Eya proteins are essential co-activators of the Six family of transcription factors and contain a unique tyrosine phosphatase domain belonging to the haloacid dehalogenase family of phosphatases. The phosphatase activity of Eya is important for the transcription of a subset of Six1-target genes, and also directs cells to the repair rather than apoptosis pathway upon DNA damage. Furthermore, Eya phosphatase activity has been shown to mediate transformation, invasion, migration, and metastasis of breast cancer cells, making it a potential new drug target for breast cancer. We have previously identified a class of N-arylidenebenzohydrazide compounds that specifically inhibit the Eya2 phosphatase. Herein, we demonstrate that these compounds are reversible inhibitors that selectively inhibit the phosphatase activity of Eya2, but not Eya3. Our mutagenesis results suggest that this class of compounds does not bind to the active site and the binding does not require the coordination with Mg(2+). Moreover, these compounds likely bind within a site on the opposite face of the active site, and function as allosteric inhibitors. We also demonstrate that this class of compounds inhibits Eya2 phosphatase-mediated cell migration, setting the foundation for these molecules to be developed into chemical probes for understanding the specific function of the Eya2 phosphatase and to serve as a prototype for the development of Eya2 phosphatase specific anti-cancer drugs.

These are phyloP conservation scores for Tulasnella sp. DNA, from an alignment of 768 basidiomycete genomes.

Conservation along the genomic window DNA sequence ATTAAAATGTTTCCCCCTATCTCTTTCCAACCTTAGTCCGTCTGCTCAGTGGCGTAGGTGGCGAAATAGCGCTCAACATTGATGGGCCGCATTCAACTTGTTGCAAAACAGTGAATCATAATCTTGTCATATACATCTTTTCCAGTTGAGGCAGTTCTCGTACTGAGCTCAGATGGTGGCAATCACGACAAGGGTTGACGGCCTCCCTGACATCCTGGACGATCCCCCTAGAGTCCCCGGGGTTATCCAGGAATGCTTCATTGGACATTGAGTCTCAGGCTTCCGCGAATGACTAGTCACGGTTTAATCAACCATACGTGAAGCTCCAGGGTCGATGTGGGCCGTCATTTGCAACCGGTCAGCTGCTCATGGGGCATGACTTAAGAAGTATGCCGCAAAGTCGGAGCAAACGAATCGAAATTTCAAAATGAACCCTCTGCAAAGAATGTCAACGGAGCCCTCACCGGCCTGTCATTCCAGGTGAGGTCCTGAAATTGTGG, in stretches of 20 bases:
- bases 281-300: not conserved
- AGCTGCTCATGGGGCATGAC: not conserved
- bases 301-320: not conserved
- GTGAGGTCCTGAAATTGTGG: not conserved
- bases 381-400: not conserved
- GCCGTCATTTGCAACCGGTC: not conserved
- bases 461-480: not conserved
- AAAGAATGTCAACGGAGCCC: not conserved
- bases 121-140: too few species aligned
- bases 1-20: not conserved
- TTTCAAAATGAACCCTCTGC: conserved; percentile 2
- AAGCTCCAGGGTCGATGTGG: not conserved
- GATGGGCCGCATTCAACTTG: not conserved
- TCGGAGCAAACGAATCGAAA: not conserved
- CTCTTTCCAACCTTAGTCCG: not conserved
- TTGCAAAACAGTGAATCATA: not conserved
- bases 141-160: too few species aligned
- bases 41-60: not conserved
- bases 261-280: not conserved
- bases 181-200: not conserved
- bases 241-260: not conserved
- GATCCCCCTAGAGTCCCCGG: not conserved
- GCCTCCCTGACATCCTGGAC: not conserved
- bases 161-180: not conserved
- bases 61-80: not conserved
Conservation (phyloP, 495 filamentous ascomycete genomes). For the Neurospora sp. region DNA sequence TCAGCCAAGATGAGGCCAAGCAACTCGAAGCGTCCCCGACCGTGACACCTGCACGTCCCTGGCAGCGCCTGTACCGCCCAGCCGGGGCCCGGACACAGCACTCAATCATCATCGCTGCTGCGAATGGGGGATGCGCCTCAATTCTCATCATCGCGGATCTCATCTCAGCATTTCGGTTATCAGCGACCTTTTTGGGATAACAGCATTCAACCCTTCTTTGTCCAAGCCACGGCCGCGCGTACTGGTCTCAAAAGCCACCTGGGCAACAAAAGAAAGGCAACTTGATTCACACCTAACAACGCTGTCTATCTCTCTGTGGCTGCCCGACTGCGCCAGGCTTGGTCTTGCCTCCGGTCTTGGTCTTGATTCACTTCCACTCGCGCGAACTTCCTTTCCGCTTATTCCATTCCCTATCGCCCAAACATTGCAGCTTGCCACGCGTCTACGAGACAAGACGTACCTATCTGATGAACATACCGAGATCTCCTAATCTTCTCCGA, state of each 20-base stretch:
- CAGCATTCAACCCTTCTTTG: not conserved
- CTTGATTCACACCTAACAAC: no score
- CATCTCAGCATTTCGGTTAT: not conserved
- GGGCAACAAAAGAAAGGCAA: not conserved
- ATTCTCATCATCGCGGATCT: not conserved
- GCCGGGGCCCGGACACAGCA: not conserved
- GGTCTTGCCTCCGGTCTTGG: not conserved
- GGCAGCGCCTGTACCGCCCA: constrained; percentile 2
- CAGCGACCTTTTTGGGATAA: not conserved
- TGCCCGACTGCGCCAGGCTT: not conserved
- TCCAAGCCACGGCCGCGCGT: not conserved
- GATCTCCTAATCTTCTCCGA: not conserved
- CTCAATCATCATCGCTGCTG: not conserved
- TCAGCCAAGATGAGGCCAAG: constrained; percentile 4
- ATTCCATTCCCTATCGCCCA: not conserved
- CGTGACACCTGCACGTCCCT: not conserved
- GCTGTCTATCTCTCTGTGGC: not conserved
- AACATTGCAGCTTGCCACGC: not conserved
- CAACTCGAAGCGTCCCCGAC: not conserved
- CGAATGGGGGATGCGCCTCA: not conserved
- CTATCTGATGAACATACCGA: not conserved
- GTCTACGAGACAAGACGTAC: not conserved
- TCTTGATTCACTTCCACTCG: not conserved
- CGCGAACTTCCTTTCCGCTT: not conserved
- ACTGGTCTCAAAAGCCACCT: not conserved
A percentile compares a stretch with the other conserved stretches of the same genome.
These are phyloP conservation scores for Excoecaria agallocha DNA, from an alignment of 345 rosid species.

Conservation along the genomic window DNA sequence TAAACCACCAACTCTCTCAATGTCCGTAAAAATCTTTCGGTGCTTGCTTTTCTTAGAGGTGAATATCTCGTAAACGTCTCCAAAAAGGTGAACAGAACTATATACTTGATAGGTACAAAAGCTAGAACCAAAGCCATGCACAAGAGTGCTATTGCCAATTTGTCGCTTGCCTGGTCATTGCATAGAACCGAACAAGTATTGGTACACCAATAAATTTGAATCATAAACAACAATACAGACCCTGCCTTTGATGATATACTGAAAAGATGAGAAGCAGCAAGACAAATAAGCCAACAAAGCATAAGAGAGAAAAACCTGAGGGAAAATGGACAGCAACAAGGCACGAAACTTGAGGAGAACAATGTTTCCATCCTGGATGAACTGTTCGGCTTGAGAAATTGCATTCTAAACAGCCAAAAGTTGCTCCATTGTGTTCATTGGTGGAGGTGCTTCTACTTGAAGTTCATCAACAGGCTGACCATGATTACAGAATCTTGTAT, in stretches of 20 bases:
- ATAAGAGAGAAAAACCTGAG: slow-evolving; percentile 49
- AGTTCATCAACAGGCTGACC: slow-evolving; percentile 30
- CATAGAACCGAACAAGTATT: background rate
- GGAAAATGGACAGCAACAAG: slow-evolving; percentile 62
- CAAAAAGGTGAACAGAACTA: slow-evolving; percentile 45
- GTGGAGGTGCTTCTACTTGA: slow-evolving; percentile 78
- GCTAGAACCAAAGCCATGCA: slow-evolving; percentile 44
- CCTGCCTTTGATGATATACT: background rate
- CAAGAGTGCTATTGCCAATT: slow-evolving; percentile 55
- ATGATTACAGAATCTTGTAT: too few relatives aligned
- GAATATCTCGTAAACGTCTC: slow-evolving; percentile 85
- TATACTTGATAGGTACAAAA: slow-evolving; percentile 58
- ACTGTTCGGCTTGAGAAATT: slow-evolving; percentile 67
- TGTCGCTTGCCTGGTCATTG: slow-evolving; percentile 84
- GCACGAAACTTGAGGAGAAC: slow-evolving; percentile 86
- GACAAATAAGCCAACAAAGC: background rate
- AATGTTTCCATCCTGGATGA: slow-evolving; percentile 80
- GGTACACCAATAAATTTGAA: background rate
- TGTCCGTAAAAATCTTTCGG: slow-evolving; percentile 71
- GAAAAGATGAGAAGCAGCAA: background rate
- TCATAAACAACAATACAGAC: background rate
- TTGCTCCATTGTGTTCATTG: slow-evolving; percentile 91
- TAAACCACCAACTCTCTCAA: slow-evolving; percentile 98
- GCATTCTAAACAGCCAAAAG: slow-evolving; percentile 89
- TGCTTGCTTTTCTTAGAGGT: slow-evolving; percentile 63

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http://dx.doi.org/10.1074/jbc.M114.566729DOI Listing
http://www.ncbi.nlm.nih.gov/pmc/articles/PMC4047403PMC
June 2014